For a whole year Dr Cox and his team worked on him with utmost care. The day had now arrived when they would see the result of their labours. What would be his reaction when the bandages were removed? Would he like his new face? Would he accept his new identity?
On the day when his bandages were to be removed, Nurse Smith sat beside him for a long time giving him encouragement and boosting his spirit. When, finally, Dr Cox removed the bandages, Lucky Leslie did not want to open his eyes. When he finally did, he asked the nurse for a mirror, looked at his face and cried. He was satisfied with his new face, but he did not recognize himself! He was a new man.
He was congratulated by Dr Cox, Nurse Smith and the staff, however he replied that it is they who deserved the congratulations for the miracle that they had performed. He would forever be indebted to them for giving him a new life.
On a fine day in September of 1941, Lucky Leslie walked out of ‘Queens College Hospital’ and stepped out into the outside world. Fifteen months closed in a hospital made him wary of the future. He took a train to Coventry where he intended to settle down as it was the place he was brought up in, which he knew well, where people he knew lived and worked. His parents, unfortunately, had both died tragically during one of the air raids on the city.
Coventry had changed. The city had suffered terribly from bombing during the early stages of the war. He settled in a lodging house and then strolled along the streets of the old town. Familiar landmarks, familiar faces. He saw Peter, his life-long friend, said “Good day” to him, he replied “The same to you mate” and went his way. He did not recognize him! He was a stranger in his own town and among his own people.
He took up light work at a department store because his leg prevented him from doing any strenuous work. He was hard working and diligent and an organizer. In a short time he gained the confidence of the directors and was promoted to manager of the store, with responsibility for purchase and display.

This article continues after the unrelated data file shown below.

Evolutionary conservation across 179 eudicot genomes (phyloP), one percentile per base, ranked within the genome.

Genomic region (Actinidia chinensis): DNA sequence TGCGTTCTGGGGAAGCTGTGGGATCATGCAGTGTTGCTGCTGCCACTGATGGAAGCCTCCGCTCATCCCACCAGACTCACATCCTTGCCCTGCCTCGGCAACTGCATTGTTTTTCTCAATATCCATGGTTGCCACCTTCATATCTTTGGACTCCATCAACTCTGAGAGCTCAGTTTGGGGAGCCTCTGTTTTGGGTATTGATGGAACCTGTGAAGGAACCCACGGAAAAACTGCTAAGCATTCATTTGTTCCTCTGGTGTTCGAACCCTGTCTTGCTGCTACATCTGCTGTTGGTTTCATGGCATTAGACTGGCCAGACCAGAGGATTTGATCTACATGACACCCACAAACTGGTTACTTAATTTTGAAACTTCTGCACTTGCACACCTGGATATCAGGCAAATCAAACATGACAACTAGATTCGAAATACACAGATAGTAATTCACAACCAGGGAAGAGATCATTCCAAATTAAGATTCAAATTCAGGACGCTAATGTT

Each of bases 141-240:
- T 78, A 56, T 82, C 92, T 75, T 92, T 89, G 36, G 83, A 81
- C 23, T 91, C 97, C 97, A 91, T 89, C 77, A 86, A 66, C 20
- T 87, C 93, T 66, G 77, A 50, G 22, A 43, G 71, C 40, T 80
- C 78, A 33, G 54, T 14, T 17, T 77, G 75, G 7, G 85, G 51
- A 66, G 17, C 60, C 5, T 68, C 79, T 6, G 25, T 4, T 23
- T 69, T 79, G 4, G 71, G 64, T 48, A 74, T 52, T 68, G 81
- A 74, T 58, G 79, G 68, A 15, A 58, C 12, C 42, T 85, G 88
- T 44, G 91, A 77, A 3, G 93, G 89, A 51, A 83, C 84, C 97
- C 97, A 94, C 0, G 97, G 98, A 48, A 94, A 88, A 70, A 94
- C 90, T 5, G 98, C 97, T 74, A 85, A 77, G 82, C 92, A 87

One day he sat down on a bench in the park reading the newspaper. When, looking sideways, he was surprised to see his former girlfriend at the nearby bench. She was the same as he had remembered her – good-looking, vibrant and talkative. They got talking about this, that and the other.
“Are you from Coventry?” she asked. “No, I came down from Newcastle some months ago, I now work at Curry’s” he replied. She told him, about herself, her work as a cashier, her parents. They got on well together and promised to meet again.
When they met again, Gill Askew showed him a photo of her former boyfriend Clarence Woods whom, she said, she had loved dearly and was devastated when he was reported ‘missing presumed dead’ in Dunkirk a year and a half ago. Lucky Leslie, as he was now known by everybody, admired her loyalty to him when he was still known as Clarence Woods. She still loved him! Well, she still loved his previous face!
Their courtship continued while Coventry was under a bomb siege from German aircraft, when the town suffered heavily and many people died. They were married in March of 1942. He told her that he did not have any objection to the picture of Clarence being hung in the house. He also insisted on accompanying her occasionally to St. Thomas Cemetery where a plaque in memory of her former boyfriend was erected by his parents. He said that he felt him to be like his unfortunate brother. So Gill hung his picture along with their wedding photo. Lucky Leslie and Gill Askew lived a happy life together filled with love for each other and were blessed with two children, a boy and a girl.
On 14 December 1980, Lucky Leslie died in his sleep at 60 years of age. He was buried in the town’s St. Thomas Cemetery. His plaque reads – “LUCKY LESLIE, AGED 60 YEARS, DIED ON 14. 12. 1980. A LOVING AND DEDICATED HUSBAND AND FATHER. R. I. P.” Right next to him stood the memorial plaque of Clarence Woods with the following inscription – CLARENCE WOODS, AGED 20 YEARS, DIED IN JUNE 1940 AT DUNKIRK FIGHTING GALLANTLY FOR KING AND COUNTRY. R. I. P.”
And so Lucky Leslie or Clarence Woods took his secret with him to the grave. Two memorials, two graves, but one man. When Gill visits the cemetery and prays for both the men she loved in her lifetime, little does she know that they were one and the same person.